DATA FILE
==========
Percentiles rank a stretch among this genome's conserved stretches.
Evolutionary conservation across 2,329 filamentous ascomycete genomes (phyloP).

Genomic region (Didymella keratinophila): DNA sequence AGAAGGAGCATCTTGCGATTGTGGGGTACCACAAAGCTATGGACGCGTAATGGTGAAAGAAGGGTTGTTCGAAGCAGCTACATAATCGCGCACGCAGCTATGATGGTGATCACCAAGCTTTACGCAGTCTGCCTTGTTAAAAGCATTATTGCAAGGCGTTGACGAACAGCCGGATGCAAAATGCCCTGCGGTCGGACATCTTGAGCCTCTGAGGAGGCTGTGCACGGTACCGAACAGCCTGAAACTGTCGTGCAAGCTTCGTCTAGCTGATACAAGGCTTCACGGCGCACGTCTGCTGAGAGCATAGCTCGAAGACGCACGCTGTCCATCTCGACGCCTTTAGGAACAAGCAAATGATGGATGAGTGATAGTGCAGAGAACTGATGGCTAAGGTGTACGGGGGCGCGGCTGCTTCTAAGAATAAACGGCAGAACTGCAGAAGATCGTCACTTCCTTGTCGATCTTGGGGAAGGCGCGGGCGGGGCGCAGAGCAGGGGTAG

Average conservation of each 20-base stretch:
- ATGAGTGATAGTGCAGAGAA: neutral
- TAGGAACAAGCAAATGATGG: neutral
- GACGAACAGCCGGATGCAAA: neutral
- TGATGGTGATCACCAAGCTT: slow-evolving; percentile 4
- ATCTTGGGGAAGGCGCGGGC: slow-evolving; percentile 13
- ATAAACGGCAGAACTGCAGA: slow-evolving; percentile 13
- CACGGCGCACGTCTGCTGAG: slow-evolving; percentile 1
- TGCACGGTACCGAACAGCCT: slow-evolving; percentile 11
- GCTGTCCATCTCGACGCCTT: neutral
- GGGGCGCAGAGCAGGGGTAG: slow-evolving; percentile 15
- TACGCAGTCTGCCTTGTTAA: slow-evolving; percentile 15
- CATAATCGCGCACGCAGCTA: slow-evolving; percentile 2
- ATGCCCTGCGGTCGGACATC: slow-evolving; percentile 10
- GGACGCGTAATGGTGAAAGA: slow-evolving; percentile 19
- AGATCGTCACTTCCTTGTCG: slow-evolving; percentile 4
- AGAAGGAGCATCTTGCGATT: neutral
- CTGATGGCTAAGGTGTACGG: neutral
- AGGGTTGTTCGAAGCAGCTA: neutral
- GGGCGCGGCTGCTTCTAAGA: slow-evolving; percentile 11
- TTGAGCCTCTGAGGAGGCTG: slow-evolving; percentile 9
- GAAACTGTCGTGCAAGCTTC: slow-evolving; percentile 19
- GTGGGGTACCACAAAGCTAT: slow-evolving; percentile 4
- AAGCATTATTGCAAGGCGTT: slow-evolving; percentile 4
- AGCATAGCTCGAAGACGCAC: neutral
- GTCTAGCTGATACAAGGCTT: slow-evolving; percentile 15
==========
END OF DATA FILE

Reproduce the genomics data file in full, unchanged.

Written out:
Percentiles rank a stretch among this genome's conserved stretches.
Evolutionary conservation across 2,329 filamentous ascomycete genomes (phyloP).

Genomic region (Didymella keratinophila): DNA sequence AGAAGGAGCATCTTGCGATTGTGGGGTACCACAAAGCTATGGACGCGTAATGGTGAAAGAAGGGTTGTTCGAAGCAGCTACATAATCGCGCACGCAGCTATGATGGTGATCACCAAGCTTTACGCAGTCTGCCTTGTTAAAAGCATTATTGCAAGGCGTTGACGAACAGCCGGATGCAAAATGCCCTGCGGTCGGACATCTTGAGCCTCTGAGGAGGCTGTGCACGGTACCGAACAGCCTGAAACTGTCGTGCAAGCTTCGTCTAGCTGATACAAGGCTTCACGGCGCACGTCTGCTGAGAGCATAGCTCGAAGACGCACGCTGTCCATCTCGACGCCTTTAGGAACAAGCAAATGATGGATGAGTGATAGTGCAGAGAACTGATGGCTAAGGTGTACGGGGGCGCGGCTGCTTCTAAGAATAAACGGCAGAACTGCAGAAGATCGTCACTTCCTTGTCGATCTTGGGGAAGGCGCGGGCGGGGCGCAGAGCAGGGGTAG

Average conservation of each 20-base stretch:
- ATGAGTGATAGTGCAGAGAA: neutral
- TAGGAACAAGCAAATGATGG: neutral
- GACGAACAGCCGGATGCAAA: neutral
- TGATGGTGATCACCAAGCTT: slow-evolving; percentile 4
- ATCTTGGGGAAGGCGCGGGC: slow-evolving; percentile 13
- ATAAACGGCAGAACTGCAGA: slow-evolving; percentile 13
- CACGGCGCACGTCTGCTGAG: slow-evolving; percentile 1
- TGCACGGTACCGAACAGCCT: slow-evolving; percentile 11
- GCTGTCCATCTCGACGCCTT: neutral
- GGGGCGCAGAGCAGGGGTAG: slow-evolving; percentile 15
- TACGCAGTCTGCCTTGTTAA: slow-evolving; percentile 15
- CATAATCGCGCACGCAGCTA: slow-evolving; percentile 2
- ATGCCCTGCGGTCGGACATC: slow-evolving; percentile 10
- GGACGCGTAATGGTGAAAGA: slow-evolving; percentile 19
- AGATCGTCACTTCCTTGTCG: slow-evolving; percentile 4
- AGAAGGAGCATCTTGCGATT: neutral
- CTGATGGCTAAGGTGTACGG: neutral
- AGGGTTGTTCGAAGCAGCTA: neutral
- GGGCGCGGCTGCTTCTAAGA: slow-evolving; percentile 11
- TTGAGCCTCTGAGGAGGCTG: slow-evolving; percentile 9
- GAAACTGTCGTGCAAGCTTC: slow-evolving; percentile 19
- GTGGGGTACCACAAAGCTAT: slow-evolving; percentile 4
- AAGCATTATTGCAAGGCGTT: slow-evolving; percentile 4
- AGCATAGCTCGAAGACGCAC: neutral
- GTCTAGCTGATACAAGGCTT: slow-evolving; percentile 15